The Inexhaustible Cup: On Getting Help for Alcohol and Drug Abuse

admin | 18 May 2012

On May 5/18, the Russian Orthodox Church honors the icon of the Mother of God known as the “Inexhaustible Cup.” The special veneration of this icon goes back to the late nineteenth century, when a peasant suffering from alcoholism dreamed repeatedly of a venerable old man instructing him to go to the Convent of the Entrance of the Theotokos in Serpukhov (about sixty miles south of Moscow), where he should request a moleben (supplicatory service) to be served before an icon called the Inexhaustible Cup. Having reached the convent, he was told that no such icon was known; however, following a search, they discovered the icon hidden in a passageway. The moleben was served, and the peasant fully recovered. Word spread, and this icon came to be venerated throughout all of Russia as a source of healing from alcoholism. The original icon was lost during the turmoil of the early twentieth century.

In 1991, the Vysotsky Monastery in Serpukhov, founded in 1374 by St. Sergius of Radonezh, was reopened under the direction of Archimandrite Joseph (Balabanov, now Bishop of Birobidzhan and Kuldursk). In 1992, the iconographer Alexander Sokolov painted a new copy of the icon, corresponding in all details to the original. In 1993 it was installed in the Vysotsky Monastery, where it is now venerated as wonderworking, particularly in healing from addiction. In 1996, another copy was installed at the above-mentioned convent (popularly known as the Vladychny Convent). The wonderworking icon located in the Vysotsky Monastery has become renowned throughout all of Russia (and, indeed, throughout the entire Orthodox world). In 1997, in recognition of its veneration, its commemoration was entered into the official liturgical calendar of the Russian Orthodox Church with the blessing of His Holiness, the late Patriarch Alexy II. People suffering from alcoholism, drug addiction, and other dependencies continue to appeal to God for help and healing through this icon.

In order to mark this commemoration, we offer four reflections on the problem of alcoholism and drug addiction, with special reference to the question of the compatibility of 12-step programs with Orthodox Christianity, by several preeminent representatives of the Russian Orthodox Church. First is an except from an interview given by His Holiness, the late Patriarch Alexy II of Moscow and All Russia (+2008); then statements by His Holiness, Patriarch Kirill of Moscow and All Russia, and His Eminence, Metropolitan Hilarion (Alfeyev) of Volokolamsk; and, finally, a brief interview with Igumen Jonah (Zaimovsky), director of the “Metanoia” rehabilitation center at Danilov Monastery in Moscow.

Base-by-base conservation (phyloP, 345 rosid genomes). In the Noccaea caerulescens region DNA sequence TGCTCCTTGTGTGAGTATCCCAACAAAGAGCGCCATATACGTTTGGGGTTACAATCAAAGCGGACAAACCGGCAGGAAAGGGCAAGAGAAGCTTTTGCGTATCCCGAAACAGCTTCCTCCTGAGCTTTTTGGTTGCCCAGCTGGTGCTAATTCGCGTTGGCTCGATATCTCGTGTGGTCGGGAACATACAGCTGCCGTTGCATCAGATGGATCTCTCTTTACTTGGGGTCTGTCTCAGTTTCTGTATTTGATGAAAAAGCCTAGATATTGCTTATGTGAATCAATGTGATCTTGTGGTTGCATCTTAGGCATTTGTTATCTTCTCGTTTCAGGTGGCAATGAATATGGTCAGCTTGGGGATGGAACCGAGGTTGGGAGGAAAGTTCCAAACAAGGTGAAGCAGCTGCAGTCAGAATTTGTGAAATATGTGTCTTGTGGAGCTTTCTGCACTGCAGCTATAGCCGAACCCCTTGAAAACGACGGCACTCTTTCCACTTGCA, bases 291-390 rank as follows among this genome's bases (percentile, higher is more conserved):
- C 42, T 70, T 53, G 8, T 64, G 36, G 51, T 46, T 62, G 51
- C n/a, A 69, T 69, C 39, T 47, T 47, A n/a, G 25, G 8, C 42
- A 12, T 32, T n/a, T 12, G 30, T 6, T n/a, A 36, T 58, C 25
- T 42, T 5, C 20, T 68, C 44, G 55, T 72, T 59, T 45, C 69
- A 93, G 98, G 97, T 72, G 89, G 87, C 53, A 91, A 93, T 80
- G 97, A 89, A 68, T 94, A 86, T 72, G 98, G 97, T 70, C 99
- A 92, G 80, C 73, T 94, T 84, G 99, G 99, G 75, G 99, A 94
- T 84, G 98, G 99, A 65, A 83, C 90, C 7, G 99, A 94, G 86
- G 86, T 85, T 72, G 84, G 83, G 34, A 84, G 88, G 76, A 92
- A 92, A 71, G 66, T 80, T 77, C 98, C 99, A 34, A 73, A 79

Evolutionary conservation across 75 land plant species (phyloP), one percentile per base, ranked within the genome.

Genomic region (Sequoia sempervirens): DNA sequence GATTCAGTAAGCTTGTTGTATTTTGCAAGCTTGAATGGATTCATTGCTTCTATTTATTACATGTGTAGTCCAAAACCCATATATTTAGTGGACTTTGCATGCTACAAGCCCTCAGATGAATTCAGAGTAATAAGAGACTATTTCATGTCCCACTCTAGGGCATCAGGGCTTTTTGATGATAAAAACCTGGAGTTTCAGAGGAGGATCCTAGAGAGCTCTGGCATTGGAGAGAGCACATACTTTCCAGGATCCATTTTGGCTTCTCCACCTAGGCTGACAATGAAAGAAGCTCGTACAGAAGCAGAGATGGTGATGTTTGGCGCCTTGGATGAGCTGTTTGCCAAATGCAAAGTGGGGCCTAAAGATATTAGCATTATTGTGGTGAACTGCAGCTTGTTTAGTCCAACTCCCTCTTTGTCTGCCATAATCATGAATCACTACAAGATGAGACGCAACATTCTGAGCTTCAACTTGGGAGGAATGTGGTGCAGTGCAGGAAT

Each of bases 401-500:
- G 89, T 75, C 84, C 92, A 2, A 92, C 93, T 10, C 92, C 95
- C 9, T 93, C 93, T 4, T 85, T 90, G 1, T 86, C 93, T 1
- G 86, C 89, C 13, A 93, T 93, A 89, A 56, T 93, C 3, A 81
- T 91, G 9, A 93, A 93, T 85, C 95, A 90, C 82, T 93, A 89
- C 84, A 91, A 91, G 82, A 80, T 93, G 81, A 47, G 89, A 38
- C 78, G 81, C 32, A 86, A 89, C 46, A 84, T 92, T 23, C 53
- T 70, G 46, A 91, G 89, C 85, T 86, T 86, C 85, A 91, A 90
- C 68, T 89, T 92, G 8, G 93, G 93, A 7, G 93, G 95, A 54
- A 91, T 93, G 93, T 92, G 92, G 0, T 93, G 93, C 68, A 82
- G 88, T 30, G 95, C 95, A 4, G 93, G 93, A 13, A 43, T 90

Excerpt from an interview given by His Holiness, the late Patriarch Alexy II:

In addition to the pharmacological methods used for the treatment of drug addiction and alcoholism, there are also the so-called spiritually oriented programs. One of the most famous is the 12-step program used by the internationally known fellowships of Alcoholics Anonymous (AA) and Narcotics Anonymous (NA). There are AA and NA self-help groups in practically every country of the world. How applicable are such endeavors in Russia?

One should not straightaway reject and criticize ideas that serve for people’s good just because they (the ideas) were born outside of Orthodoxy. The experience amassed within the fellowships of Alcoholics Anonymous and Narcotics Anonymous should not be ignored in Russia; on the contrary, it should be the subject of intensive study. However, it should be born in mind that methods that work effectively abroad can sometimes be inapplicable here. I think that, in the conditions of Russia and other Orthodox countries, where tens of millions of people associate their spiritual health with their paternal faith, one needs to try to infuse these programs with our religious and moral components, combining their medical and psychological achievements with our Orthodox spiritual foundation.

The opinions of priests within the Russian Orthodox Church with regard to the problem of alcoholism and drug addiction often vary. Some think that purely spiritual methods should be employed to combat them: molebens [supplicatory services], akathists, stays in monasteries, fasts, vows of abstinence, pilgrimages, etc. At the same time, other priests welcome and support the practices of AA and NA. Why do you think that the opinions of priests vary?